Paige’s Note: As I’m working to close an investment deal at the moment, I’m reminded of how great it is to have Susan Solomon’s columns as a part of Playscapes. Not just because it helps me fill in the posting gaps when my own schedule reaches its overstretched limits(!), but also because her insight into the American playground scene is erudite, historically informed, and unsurpassed. In today’s ‘After the Deadline’ column, she touches on an issue that is a thorn in both our sides–discussions of ‘Nature Play’ and ‘Natural Playgrounds’ as if such a thing has just been invented…and by Americans of course! No, not so. Nature play and natural playgrounds as a formal idea began in the 19th century, and were strongly emphasized by philanthropists in the 1920s and 1930s concerned about children in cities (they didn’t call it a ‘nature deficit’, but much of the rhetoric is the same), then taken up again in the back-to-nature movement of the 1970s. Most recently, beautiful natural playgrounds were being installed in Europe by dedicated and thoughtful practitioners like Helle Nebelong, well before the johnny-come-lately Americans began waving the ‘natural’ flag. Europeans still exceed us in the development of the natural playground art, largely because they have avoided the death-grip of overzealous safety guidelines that restricts play here in America. I’m glad to see the increased emphasis on nature play in the United States, but anyone who tries to lay claim to originality either doesn’t know their playground history, or is simply unwilling to acknowledge those on whose shoulders they stand.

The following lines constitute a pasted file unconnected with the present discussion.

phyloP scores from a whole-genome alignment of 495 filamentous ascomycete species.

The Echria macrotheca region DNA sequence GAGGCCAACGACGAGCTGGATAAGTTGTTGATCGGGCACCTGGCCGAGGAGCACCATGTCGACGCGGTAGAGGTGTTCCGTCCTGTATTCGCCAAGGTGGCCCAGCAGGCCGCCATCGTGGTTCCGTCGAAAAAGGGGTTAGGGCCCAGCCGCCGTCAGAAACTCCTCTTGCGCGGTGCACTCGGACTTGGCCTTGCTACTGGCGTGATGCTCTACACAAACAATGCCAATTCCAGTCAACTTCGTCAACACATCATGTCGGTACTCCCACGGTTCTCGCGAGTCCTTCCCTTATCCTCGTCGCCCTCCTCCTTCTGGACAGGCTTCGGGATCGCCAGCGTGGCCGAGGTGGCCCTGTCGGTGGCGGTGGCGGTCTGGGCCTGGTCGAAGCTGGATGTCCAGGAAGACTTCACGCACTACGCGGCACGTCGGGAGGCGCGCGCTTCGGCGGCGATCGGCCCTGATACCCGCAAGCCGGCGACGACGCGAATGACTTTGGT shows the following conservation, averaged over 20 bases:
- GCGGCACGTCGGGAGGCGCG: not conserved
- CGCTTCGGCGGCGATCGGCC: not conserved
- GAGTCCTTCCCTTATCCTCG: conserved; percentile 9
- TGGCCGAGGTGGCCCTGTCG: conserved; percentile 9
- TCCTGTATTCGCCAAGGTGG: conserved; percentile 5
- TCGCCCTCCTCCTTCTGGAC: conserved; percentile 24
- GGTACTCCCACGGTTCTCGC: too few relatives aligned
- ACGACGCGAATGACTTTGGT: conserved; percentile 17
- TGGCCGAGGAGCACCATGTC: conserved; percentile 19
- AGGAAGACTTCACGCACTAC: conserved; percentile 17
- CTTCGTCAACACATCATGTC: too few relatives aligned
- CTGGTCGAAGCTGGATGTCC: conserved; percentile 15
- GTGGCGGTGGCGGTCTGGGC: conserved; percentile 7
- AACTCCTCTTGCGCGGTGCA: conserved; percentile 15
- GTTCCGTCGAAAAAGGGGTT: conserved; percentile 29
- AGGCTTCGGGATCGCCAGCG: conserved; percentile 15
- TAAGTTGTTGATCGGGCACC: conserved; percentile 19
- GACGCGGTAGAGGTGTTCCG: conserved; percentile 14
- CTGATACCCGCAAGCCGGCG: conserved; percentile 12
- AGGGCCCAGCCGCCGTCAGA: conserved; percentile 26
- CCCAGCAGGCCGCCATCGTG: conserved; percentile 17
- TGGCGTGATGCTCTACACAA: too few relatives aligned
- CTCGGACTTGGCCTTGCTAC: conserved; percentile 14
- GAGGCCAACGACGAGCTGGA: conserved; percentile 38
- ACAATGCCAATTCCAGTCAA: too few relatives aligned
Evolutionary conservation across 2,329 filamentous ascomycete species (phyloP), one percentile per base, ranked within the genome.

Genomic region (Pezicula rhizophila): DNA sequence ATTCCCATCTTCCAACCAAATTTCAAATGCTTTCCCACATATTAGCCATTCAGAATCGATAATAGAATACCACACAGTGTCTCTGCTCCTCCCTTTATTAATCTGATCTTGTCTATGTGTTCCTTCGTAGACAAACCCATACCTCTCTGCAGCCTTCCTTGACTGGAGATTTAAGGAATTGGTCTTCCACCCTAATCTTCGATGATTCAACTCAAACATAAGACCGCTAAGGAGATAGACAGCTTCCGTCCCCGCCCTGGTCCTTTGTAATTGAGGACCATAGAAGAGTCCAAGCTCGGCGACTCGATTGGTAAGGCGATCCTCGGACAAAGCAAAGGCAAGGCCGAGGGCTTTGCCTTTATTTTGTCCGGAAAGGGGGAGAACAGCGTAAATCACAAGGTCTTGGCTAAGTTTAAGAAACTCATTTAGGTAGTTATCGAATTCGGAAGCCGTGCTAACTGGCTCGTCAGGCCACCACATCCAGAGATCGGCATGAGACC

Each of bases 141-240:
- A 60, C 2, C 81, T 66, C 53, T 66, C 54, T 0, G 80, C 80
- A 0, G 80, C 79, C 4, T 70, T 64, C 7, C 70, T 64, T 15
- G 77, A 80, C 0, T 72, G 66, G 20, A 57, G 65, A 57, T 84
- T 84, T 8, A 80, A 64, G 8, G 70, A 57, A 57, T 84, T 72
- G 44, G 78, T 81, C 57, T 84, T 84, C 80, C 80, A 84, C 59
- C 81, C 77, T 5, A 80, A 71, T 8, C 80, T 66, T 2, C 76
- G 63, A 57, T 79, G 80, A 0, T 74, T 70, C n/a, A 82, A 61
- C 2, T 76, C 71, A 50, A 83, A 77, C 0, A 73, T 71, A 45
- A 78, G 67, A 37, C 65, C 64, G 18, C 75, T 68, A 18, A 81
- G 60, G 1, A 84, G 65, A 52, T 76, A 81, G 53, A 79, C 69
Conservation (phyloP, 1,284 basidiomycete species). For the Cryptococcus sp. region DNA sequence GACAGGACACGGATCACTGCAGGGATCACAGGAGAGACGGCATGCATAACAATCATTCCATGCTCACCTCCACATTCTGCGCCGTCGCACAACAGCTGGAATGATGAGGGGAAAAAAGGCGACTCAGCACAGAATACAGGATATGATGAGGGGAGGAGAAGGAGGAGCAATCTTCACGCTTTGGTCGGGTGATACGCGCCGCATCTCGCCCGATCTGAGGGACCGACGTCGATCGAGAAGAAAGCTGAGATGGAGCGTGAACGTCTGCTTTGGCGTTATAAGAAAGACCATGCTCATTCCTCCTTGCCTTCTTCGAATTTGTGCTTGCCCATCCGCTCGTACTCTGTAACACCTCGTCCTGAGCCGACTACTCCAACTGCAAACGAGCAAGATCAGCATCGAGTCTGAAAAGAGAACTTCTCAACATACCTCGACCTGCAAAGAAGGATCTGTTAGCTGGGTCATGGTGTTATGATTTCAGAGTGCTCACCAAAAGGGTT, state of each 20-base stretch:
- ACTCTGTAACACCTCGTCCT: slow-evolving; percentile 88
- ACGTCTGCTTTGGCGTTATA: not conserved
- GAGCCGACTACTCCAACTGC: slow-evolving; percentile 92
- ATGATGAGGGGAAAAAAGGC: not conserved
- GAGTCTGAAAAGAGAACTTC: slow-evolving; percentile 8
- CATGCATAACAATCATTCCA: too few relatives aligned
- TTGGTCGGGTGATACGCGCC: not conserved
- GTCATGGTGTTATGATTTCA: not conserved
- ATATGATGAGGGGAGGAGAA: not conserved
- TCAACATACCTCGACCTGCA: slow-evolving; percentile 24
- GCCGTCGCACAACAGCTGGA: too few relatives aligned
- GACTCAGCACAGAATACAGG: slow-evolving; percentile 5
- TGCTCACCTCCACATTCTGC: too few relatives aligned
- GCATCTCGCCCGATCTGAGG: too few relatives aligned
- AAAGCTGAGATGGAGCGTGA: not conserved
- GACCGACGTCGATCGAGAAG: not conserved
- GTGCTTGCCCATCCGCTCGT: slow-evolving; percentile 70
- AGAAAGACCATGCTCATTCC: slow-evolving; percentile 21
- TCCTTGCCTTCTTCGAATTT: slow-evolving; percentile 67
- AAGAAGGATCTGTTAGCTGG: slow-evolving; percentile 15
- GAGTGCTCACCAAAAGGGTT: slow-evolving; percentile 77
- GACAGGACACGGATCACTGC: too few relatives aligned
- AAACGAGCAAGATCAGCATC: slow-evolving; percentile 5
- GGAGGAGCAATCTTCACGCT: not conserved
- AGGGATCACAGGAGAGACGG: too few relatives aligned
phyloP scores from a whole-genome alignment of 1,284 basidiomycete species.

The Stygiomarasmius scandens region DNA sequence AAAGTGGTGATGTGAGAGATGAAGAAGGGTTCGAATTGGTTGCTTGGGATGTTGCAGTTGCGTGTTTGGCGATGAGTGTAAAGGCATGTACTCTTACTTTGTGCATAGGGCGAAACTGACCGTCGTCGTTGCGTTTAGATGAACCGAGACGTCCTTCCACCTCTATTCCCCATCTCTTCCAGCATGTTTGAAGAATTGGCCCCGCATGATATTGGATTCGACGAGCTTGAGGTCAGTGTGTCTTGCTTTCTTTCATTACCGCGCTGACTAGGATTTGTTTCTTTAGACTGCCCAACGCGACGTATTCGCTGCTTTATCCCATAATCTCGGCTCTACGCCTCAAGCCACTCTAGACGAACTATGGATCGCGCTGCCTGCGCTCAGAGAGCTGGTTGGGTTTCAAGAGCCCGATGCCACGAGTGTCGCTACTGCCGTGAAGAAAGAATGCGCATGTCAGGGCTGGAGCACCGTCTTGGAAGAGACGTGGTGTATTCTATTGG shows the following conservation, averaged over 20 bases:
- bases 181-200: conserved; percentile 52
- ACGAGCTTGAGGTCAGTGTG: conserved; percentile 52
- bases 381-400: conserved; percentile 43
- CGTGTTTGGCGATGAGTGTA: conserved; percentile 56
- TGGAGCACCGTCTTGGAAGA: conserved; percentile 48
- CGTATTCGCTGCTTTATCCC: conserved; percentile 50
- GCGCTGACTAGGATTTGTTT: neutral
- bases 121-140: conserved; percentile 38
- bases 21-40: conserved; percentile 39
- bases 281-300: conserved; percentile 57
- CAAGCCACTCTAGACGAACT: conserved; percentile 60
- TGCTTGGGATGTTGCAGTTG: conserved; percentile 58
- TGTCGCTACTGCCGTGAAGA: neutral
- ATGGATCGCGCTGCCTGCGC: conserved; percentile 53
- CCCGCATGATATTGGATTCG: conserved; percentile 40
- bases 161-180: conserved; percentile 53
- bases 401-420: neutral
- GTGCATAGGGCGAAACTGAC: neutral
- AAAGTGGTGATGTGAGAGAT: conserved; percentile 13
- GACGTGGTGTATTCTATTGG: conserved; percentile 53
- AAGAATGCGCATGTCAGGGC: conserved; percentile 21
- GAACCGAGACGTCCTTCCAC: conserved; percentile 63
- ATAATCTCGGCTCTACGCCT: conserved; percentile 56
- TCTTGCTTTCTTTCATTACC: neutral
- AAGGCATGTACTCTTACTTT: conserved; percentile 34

The Nature of Nature, by Susan G. Solomon
Taking a cue from Richard Louv, I suggest that we consider “Nature Design Deficiency.” Nature playgrounds in the US usually have to be constructed– albeit that that is an oxymoron- or they can be naturally wild areas where the kids are left to be on their own. So far, we haven’t done a particularly good job with the former and we rarely see evidence of the latter.
See recently on a visit to London, this gentle, hilly playscape with with artisan-carved additions for turtles and fish. Billed as a community space rather than explicitly a playground, this simple intervention provides great play and picnic value in a small, gardenesque space: a much better choice than installing ugly safety surfacing and a set of poles and platforms equipment. Remember that the best place to begin any small play installation is with a hill: playgroundsshouldnotbeflat! This playscape is fenced, which I generally oppose, but its position along the Thames and the need to keep the area free from dogs make fencing a reasonable choice here. By Groundwork London. More from London in the next few posts, and see other turtle-hills in this past post.